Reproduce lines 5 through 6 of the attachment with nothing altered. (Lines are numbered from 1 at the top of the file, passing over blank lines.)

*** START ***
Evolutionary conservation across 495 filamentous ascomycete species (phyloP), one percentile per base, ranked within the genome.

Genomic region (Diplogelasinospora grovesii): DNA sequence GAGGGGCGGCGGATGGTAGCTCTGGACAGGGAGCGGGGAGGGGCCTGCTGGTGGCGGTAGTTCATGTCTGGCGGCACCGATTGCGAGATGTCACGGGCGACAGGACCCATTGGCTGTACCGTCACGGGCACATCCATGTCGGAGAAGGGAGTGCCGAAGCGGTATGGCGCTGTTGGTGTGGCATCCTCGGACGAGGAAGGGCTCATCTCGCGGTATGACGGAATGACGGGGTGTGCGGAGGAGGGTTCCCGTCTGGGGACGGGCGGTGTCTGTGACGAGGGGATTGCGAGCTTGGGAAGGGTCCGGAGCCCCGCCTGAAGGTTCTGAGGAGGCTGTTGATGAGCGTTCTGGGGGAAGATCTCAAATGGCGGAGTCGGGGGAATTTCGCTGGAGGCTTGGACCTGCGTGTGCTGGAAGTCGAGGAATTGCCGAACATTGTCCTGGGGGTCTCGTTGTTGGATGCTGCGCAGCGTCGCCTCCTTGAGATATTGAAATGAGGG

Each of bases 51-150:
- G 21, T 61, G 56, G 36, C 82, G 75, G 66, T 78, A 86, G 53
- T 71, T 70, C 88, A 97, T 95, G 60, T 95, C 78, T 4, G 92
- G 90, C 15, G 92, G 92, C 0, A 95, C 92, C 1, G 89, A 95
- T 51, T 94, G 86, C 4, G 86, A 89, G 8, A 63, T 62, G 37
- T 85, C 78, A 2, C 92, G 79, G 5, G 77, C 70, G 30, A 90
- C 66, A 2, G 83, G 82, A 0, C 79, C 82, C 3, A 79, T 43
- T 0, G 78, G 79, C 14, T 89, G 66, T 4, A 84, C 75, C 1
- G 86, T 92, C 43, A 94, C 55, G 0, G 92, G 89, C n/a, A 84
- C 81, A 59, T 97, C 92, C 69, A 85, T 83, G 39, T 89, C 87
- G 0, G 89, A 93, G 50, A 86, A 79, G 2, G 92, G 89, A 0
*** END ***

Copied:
- T 71, T 70, C 88, A 97, T 95, G 60, T 95, C 78, T 4, G 92
- G 90, C 15, G 92, G 92, C 0, A 95, C 92, C 1, G 89, A 95